An easy interface to the port headers, the RF12 driver library, timers, low-power code, and more.
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JeeLib is a collection of headers, classes, and sample sketches for use with the Arduino IDE. It was written and extended over the years to simplify experimenting and exploring the JeeNode and other products from JeeLabs. And what's JeeLabs? Oh, just some guy with a weblog, having fun with Physical Computing :)

The JeeLib code was merged from two separate libraries: "Ports.h" and "RF12.h". You can still include these headers files, but since you often will need to use code from both of them, the recommended way to use this library is to add this single directive at the top of your sketches:

#include <JeeLib.h>

JeeLib should work with Arduino IDE versions 1.0 and up.

Main contents of this library

These are the main classes:

  • Port - wrappers around pinMode(), digitalRead(), digitalWrite(), etc
  • PortI2C - a way to connect to I2C devices on any JeeNode Port
  • DeviceI2C - you'll need one of these for each I2C device on the bus
  • MilliTimer - a convenient way to track a number of periodic activities
  • Sleepy - code to put an ATmega or ATtiny into very low-power mode

The other major implementation in this library is the RF12 wireless driver for the "RFM12" and RFM12B" wireless modules from HopeRF.

Last but not least, there are about a hundred demo sketches in the "examples" folder, ready to try out all sorts of features and tricks, and to easily hook up to specific sensors and other interfaces.

Other header files

There is a BMP085 class with the code to interface to the sensitive pressure + temperature sensor on the Pressure Plug. It's separate from the rest because the code is larger - to use it, include the "PortsBMP085.h" header.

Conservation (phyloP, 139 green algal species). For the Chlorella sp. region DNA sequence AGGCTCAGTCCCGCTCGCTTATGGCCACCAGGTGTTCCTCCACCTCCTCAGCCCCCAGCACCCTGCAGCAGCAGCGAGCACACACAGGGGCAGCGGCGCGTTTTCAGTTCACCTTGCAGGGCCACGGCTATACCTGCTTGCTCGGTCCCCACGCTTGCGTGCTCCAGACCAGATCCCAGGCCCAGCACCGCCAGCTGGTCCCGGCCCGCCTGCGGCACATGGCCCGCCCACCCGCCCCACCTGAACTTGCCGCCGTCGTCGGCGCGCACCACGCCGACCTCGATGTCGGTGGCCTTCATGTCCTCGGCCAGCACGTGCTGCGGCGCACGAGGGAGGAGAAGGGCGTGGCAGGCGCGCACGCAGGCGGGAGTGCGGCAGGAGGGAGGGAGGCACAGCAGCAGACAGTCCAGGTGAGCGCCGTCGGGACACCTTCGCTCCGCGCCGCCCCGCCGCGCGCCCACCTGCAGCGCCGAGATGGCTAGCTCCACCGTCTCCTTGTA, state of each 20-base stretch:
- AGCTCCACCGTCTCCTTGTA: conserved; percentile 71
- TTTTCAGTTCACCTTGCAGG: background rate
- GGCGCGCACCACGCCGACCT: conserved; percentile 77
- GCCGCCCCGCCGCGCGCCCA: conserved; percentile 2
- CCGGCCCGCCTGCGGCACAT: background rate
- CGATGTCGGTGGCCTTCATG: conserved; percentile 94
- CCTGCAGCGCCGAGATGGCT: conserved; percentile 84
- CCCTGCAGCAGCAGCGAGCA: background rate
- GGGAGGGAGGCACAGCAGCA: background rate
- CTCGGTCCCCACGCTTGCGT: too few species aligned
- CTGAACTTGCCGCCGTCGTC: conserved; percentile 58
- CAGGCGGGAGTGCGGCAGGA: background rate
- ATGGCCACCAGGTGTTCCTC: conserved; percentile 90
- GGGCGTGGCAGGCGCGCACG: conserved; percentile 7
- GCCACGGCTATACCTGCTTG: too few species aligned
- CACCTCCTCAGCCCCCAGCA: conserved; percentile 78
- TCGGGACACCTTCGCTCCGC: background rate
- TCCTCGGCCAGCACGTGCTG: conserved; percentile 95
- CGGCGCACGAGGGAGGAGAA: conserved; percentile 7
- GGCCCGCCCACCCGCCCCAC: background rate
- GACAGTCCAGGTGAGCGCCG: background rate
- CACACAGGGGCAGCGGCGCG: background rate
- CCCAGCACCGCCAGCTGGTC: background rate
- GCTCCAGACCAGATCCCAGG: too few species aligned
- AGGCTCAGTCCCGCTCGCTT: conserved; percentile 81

The LiquidCrustalI2C is derived from LiquidCrystal, which are both defined in the "PortsLCD.h" header - include it for the LPCD Plug, for example.

The RF12 class defined in the "RF12sio.h" header is NOT the core RF12 driver, but a wrapper to try and send serialized data through via the RFM12B. While it does work somewhat, its use is discouraged. It's too weak for serious use.


In the AVR / ATmega / Arduino / JeeNode world, there are a couple of terms which are used to designate different things in different contexts. Such as:

  • Pins - there are pins on an ATmega/ATtiny chip, pins on an Arduino board, and pins on a JeeNode port header. Pins all have numbers, but these numbers are completely different for each of these contexts.
  • Ports - an ATmega has hardware ports and a JeeNode has port headers, which is a completely different concept. ATmega hardware ports are defined in the datasheet from Atmel, and are named A to D. JeeNodes have a number of identical 6-pin ports numbered 1-up, to which other hardware can be attached. Port 0 is treated specially to use bit-banged I2C on the hardware I2C pins.
  • Plugs - you might be thinking of connectors, jacks, and sockets, but with JeeNodes, "plugs" is the name for little sensor and interface boards which connect directly to one of the ports, via their standard 6-pin headers.